It is the most boring of reading — those “terms and conditions” that come up before your child can even set up an app or call up a website. Many of us scroll down in our haste to set up the kids and get them ready to play, neglecting to give that section of text even a cursory glance.
But if someone isn’t reading this legalese, your child could be giving away some very important privacy rights each time they click “agree.”
“Tell kids never to share birthdays, addresses and school names,” said one expert.
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Here is what you need to know: Social media sites have many terms and conditions, and that’s putting it lightly. Sites such as Instagram and Facebook have pages of terms and conditions. As a result, many adults — let alone the kids — never read them. They just click “accept” and move on to posting pictures of themselves, their meals and their pets, not realizing that their social media site of choice might now own their personal information and could sell it to the highest bidder. Some apps can even track your child’s physical location.
“The internet is an extraordinary force for good but it is not designed with children in mind,” said the U.K. children’s commissioner, Anne Longfield, in her January 2017 report entitled, “Growing Up Digital.” Longfield’s office did a year-long study on children and social media and found that, among other things, most children agreed to “terms and conditions” without having read the material.
A 13-year-old girl told study researchers the information was “boring.” When asked what he had understood about his privacy rights, a 15-year-old boy said he did not know “due to the sheer amount of writing and the lack of clarity within the document.”
Longfield is now calling for an ombudsman to mediate between minors and social media companies. She also recommends simplified terms and conditions for digital services offered to children, on top of a new school program to educate students about the internet.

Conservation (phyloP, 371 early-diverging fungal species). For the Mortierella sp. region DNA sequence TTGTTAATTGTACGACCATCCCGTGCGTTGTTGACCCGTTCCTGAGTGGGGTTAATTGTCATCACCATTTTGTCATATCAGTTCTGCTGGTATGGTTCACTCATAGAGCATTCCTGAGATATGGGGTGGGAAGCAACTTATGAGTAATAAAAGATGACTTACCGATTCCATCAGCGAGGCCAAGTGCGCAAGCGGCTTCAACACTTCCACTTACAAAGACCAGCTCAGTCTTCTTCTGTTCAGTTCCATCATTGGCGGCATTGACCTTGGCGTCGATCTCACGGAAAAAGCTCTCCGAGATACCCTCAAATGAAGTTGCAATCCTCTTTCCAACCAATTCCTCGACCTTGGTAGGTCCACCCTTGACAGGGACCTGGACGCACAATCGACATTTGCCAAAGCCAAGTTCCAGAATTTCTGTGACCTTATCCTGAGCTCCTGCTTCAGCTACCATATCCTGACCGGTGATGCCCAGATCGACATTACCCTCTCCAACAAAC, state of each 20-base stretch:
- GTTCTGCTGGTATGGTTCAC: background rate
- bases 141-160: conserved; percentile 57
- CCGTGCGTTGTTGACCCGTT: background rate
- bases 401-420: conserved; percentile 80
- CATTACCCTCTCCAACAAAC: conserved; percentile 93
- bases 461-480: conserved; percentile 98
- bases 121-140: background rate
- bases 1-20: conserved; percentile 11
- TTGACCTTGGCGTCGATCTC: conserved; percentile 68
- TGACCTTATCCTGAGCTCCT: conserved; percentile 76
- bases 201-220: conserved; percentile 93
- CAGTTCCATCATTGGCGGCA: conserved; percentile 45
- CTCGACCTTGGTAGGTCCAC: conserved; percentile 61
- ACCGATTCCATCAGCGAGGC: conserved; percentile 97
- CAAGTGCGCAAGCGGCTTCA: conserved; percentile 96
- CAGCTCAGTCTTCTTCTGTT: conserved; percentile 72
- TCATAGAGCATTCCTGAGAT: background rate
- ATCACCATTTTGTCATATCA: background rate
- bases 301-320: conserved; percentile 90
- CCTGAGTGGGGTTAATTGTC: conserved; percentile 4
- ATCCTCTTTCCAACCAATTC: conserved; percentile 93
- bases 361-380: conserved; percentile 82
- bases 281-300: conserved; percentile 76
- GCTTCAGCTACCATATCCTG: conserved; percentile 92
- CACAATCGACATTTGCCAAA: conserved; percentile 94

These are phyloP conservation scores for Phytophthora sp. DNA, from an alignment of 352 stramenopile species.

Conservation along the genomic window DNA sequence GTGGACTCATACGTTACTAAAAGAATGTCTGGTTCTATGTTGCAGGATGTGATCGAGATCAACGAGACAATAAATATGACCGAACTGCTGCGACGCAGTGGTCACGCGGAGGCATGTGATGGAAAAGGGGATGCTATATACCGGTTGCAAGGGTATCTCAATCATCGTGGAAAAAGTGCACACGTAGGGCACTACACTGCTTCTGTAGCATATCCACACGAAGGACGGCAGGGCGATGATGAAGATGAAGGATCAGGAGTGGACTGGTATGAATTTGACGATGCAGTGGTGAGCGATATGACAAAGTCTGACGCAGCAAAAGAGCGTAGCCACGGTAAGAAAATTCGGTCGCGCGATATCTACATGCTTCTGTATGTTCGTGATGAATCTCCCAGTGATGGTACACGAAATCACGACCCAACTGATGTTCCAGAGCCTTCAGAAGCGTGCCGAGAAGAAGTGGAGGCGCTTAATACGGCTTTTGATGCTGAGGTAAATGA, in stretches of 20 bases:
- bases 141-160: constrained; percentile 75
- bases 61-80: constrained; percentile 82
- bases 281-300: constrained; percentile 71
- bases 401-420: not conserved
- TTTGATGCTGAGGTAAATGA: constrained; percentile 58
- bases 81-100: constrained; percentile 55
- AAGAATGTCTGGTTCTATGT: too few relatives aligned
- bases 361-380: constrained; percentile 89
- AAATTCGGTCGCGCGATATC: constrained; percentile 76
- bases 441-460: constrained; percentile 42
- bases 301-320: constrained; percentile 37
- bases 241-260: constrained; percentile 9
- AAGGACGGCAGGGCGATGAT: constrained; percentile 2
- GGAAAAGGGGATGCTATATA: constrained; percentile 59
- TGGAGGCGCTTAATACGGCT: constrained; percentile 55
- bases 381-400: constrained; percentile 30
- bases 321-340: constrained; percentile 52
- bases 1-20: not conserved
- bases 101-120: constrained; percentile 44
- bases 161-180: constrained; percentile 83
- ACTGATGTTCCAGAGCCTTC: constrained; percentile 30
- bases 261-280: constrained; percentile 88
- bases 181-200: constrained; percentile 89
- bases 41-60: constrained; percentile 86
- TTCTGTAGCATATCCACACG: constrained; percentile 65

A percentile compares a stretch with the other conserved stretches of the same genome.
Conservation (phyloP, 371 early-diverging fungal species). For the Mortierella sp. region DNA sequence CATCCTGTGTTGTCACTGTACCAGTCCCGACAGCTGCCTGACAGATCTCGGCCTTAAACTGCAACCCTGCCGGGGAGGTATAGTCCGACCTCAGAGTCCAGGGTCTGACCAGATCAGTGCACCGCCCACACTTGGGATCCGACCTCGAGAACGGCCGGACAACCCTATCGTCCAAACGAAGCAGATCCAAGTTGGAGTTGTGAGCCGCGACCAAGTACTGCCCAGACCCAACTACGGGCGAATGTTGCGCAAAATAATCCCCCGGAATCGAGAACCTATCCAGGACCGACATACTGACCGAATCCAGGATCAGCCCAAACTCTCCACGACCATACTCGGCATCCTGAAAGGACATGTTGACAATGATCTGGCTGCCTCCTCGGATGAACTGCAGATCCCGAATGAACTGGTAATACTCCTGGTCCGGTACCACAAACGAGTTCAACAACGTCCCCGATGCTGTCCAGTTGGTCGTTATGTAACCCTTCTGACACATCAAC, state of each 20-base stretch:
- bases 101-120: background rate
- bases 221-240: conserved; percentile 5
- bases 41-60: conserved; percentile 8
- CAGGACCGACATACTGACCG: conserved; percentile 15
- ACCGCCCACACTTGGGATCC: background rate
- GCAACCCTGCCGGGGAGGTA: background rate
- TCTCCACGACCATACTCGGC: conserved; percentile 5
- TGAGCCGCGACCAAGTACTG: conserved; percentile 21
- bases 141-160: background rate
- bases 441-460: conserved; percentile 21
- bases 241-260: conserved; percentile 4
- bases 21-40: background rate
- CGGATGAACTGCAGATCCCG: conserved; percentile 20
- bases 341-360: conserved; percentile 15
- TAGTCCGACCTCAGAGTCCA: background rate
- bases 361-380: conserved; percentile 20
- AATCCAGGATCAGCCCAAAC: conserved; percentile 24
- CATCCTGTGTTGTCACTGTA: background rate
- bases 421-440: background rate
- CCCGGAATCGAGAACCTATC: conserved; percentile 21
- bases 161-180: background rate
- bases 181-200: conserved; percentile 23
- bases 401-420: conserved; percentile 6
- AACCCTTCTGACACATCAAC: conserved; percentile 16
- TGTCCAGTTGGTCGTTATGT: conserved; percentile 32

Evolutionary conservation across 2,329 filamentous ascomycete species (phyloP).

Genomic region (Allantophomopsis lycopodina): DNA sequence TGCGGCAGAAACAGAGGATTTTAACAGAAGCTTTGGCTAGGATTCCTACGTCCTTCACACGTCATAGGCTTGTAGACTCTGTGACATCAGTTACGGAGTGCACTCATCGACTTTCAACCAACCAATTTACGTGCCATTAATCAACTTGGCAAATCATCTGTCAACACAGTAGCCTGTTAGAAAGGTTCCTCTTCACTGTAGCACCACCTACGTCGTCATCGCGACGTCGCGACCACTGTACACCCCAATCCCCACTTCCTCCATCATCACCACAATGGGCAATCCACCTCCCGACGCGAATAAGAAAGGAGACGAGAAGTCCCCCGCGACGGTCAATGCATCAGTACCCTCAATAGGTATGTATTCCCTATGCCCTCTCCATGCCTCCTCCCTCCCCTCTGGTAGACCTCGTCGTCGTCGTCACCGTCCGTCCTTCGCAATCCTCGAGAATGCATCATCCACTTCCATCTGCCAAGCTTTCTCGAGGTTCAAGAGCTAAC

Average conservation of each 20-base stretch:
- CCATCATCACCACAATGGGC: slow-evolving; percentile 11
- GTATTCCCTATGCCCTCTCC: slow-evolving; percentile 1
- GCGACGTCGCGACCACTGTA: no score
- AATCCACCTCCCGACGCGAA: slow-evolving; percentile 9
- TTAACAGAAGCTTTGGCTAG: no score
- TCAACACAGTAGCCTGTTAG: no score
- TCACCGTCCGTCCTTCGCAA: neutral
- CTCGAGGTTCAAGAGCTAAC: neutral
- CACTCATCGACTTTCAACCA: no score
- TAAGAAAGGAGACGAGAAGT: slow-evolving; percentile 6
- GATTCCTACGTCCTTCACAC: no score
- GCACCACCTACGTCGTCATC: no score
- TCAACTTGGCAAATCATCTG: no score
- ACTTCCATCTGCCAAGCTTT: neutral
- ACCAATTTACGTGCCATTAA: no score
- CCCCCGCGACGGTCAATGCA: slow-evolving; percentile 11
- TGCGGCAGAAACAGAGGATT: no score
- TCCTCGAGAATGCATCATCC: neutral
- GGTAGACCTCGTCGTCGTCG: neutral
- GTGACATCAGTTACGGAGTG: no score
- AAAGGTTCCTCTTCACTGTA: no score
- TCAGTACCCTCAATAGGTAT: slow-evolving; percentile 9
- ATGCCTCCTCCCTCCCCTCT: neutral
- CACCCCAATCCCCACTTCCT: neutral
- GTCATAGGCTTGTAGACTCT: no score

Scott Steinberg, author of the new book, “Netiquette Essentials: New Rules for Minding Your Manners in a Digital World,” agrees it is important to be cognizant of who is able to access your personal information and under what terms it might be shared.
“It is critical to help kids understand that online spaces are some of the most wide and public spaces you can imagine,” Steinberg told LifeZette. “In the same way that you would not let kids off into a subway unprepared or unguided, you really wouldn’t want to do the same, letting them off into the wilds of the internet.”
Steinberg recommends that parents have conversations with their children about what information is safe, or not, to be put on the web.
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“Tell them never to share birthdays, addresses and school names,” he explained. “Talk with them about turning off geolocation services, and why people should not mention when and where they plan to visit a location.”
Passing along The Golden Rule is also recommended. “Show empathy, show respect and think twice about the things being posted,” Steinberg said “Anything can go public and live forever online.”
People of all ages, should reflect on what they’re putting on the internet and think about how it may be perceived, he said.
Anne Longfield’s report indicates that children must accept the following just to use an app:
- waiving the right to fundamental privacy
- knowing that the app has tracking abilities, even when it is not in use
- understanding that the app may buy and sell one’s personal data
- the changing of terms by the app company at any time without notice
- the terminating of an account at the app company’s sole discretion
Most parents have little-to-no understanding of these and other conditions, and need to take the time to understand what they’ve gotten into before sharing do’s and don’ts with their kids.
“I’m not an attorney, so I can’t speak on recommendations from the U.K., but it is a topic that we need to be aware of,” said Scott Steinberg. “We’re in such a rush to put devices in children’s hands — even though they have precious little training and background in how to use them effectively.”
If you aren’t reading those terms and conditions — you aren’t alone.
“If you were to talk to most people, you would find the percentage who had actually read through their agreements would be perilously low,” he said. “The reality is we’re all too quick to sign up for accounts and services, and we trade away our privacy without realizing what we’ve done.”
Chris Woodward is a reporter for American Family News and OneNewsNow.com. Based in Mississippi, he is also a contributor to OneMillionDads.com and EngageMagazine.net.